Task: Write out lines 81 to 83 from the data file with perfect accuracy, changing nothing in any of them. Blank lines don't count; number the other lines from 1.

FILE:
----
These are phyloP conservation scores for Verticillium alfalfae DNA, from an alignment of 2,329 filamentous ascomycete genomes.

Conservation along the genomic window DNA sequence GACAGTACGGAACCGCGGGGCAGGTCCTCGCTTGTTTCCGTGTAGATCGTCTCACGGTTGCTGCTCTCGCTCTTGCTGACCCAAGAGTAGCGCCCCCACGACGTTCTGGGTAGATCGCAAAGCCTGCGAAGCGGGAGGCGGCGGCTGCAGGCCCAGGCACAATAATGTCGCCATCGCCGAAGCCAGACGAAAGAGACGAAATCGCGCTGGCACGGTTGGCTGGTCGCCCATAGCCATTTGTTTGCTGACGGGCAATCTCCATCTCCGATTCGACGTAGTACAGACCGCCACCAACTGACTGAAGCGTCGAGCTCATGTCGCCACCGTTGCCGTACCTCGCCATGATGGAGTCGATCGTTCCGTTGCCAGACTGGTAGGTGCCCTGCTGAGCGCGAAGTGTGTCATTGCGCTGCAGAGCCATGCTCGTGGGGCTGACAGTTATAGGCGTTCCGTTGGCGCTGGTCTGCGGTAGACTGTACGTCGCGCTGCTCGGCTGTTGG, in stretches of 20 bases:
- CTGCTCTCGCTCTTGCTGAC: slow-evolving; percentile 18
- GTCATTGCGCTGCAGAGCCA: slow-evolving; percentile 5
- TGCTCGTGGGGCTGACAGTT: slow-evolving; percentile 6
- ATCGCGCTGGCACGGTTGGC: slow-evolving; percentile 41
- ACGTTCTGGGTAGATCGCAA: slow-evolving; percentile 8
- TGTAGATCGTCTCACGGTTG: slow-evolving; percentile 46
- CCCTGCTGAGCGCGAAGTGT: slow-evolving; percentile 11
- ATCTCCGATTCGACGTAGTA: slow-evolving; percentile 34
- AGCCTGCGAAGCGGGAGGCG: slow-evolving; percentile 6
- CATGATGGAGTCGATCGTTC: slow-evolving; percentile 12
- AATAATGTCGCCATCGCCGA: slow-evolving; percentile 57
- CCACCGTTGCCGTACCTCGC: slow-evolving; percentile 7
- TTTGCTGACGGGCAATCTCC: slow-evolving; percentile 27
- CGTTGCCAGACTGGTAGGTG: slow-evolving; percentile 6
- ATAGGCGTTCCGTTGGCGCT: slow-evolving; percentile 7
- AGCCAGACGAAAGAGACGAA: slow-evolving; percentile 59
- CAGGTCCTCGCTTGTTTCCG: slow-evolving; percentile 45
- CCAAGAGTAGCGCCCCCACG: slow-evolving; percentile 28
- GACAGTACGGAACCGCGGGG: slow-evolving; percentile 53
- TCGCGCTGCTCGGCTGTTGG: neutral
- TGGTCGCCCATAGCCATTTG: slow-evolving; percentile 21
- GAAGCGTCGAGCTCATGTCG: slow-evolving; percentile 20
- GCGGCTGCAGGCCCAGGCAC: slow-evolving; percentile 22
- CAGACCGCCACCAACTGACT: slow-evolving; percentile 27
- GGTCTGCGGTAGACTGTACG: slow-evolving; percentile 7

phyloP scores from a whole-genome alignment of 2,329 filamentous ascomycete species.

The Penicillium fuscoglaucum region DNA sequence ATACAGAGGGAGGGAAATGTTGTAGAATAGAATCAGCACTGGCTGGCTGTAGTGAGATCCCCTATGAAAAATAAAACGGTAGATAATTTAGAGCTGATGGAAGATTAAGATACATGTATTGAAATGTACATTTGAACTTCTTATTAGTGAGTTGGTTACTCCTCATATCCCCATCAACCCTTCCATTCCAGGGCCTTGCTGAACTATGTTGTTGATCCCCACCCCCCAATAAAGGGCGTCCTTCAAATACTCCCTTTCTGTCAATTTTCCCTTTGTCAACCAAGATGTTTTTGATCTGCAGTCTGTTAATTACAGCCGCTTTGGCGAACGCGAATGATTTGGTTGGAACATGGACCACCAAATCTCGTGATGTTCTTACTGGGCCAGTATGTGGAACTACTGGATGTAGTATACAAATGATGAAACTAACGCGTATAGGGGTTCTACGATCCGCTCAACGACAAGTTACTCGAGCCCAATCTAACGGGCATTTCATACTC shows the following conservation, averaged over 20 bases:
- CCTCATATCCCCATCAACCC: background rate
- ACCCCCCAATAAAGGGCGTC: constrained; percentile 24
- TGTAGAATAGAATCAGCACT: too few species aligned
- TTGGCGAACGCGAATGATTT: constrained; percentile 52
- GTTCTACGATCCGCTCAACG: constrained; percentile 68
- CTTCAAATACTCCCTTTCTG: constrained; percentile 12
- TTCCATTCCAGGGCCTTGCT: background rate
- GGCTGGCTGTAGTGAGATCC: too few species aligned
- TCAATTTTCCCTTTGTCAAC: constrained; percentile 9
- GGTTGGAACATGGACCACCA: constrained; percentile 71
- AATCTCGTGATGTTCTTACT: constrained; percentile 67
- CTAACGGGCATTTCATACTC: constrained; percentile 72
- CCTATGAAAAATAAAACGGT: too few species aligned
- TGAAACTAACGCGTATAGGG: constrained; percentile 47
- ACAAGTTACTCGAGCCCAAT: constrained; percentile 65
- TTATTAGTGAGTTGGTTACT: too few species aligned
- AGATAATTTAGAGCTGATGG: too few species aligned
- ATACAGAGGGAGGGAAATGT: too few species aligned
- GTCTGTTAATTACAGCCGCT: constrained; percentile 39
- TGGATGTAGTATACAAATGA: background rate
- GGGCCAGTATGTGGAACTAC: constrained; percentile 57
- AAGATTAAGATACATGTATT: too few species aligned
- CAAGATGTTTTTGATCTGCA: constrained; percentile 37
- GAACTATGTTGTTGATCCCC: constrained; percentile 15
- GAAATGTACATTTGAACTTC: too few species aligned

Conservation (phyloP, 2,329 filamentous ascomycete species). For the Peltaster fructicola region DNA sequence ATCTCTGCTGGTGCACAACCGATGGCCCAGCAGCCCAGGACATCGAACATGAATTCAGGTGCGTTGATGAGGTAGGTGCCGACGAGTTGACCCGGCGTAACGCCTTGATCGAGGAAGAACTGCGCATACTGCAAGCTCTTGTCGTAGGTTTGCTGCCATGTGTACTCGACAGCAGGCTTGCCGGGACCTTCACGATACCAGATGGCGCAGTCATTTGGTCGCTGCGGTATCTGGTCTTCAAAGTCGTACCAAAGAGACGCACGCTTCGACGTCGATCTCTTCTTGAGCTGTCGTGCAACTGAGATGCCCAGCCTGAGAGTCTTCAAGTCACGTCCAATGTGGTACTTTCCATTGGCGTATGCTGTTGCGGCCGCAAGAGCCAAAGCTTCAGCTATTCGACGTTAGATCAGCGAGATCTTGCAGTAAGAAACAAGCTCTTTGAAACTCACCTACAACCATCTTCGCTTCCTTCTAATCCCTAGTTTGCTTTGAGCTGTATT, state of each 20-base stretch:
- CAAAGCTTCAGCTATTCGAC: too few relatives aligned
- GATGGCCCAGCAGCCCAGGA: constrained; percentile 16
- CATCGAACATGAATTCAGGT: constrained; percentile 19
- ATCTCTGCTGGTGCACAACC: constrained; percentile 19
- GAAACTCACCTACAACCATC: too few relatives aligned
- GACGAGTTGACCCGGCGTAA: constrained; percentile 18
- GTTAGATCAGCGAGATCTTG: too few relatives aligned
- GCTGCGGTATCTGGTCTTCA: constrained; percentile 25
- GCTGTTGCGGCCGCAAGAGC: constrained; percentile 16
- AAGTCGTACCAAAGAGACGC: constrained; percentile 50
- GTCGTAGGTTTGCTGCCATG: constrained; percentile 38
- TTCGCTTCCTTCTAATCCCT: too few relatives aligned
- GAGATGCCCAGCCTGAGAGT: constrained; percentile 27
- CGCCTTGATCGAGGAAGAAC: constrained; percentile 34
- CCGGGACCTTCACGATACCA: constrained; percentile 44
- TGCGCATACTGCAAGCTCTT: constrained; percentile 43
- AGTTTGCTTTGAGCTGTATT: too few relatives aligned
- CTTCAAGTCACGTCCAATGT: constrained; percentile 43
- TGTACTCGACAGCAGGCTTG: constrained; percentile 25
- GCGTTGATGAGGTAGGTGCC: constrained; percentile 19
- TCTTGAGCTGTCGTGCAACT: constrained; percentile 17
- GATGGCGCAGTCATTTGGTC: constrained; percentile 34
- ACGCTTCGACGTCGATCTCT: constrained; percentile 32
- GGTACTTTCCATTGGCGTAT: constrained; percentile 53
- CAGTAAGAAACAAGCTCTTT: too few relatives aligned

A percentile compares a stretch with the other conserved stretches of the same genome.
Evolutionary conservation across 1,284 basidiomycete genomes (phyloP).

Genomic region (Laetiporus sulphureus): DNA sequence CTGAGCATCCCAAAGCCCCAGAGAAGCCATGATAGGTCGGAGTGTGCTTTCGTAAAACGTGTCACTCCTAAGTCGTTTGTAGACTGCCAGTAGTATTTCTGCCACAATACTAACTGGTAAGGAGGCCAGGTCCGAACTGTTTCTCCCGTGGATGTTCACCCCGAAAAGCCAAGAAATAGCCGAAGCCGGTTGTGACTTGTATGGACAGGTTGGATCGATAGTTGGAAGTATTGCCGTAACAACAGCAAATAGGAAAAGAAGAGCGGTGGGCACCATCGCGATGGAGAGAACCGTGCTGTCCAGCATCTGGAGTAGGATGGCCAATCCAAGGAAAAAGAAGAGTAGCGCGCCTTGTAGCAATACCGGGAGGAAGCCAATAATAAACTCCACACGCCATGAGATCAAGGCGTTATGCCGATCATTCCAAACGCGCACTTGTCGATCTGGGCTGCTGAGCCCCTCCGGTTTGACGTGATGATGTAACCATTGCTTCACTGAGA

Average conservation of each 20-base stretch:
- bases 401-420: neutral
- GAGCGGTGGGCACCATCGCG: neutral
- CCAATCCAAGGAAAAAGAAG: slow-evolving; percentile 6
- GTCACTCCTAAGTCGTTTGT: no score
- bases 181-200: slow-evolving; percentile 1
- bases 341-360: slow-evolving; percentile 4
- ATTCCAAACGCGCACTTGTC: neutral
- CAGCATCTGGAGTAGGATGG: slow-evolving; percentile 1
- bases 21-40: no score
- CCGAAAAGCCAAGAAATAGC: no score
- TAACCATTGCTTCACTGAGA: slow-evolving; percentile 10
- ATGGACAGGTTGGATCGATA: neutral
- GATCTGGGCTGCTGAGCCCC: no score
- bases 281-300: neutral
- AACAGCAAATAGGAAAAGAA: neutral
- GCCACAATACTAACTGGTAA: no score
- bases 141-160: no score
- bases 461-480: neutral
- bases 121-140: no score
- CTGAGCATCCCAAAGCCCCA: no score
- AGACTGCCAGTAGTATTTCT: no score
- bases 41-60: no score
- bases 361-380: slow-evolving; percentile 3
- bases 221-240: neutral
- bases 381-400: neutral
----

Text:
A percentile compares a stretch with the other conserved stretches of the same genome.
Evolutionary conservation across 1,284 basidiomycete genomes (phyloP).

Genomic region (Laetiporus sulphureus): DNA sequence CTGAGCATCCCAAAGCCCCAGAGAAGCCATGATAGGTCGGAGTGTGCTTTCGTAAAACGTGTCACTCCTAAGTCGTTTGTAGACTGCCAGTAGTATTTCTGCCACAATACTAACTGGTAAGGAGGCCAGGTCCGAACTGTTTCTCCCGTGGATGTTCACCCCGAAAAGCCAAGAAATAGCCGAAGCCGGTTGTGACTTGTATGGACAGGTTGGATCGATAGTTGGAAGTATTGCCGTAACAACAGCAAATAGGAAAAGAAGAGCGGTGGGCACCATCGCGATGGAGAGAACCGTGCTGTCCAGCATCTGGAGTAGGATGGCCAATCCAAGGAAAAAGAAGAGTAGCGCGCCTTGTAGCAATACCGGGAGGAAGCCAATAATAAACTCCACACGCCATGAGATCAAGGCGTTATGCCGATCATTCCAAACGCGCACTTGTCGATCTGGGCTGCTGAGCCCCTCCGGTTTGACGTGATGATGTAACCATTGCTTCACTGAGA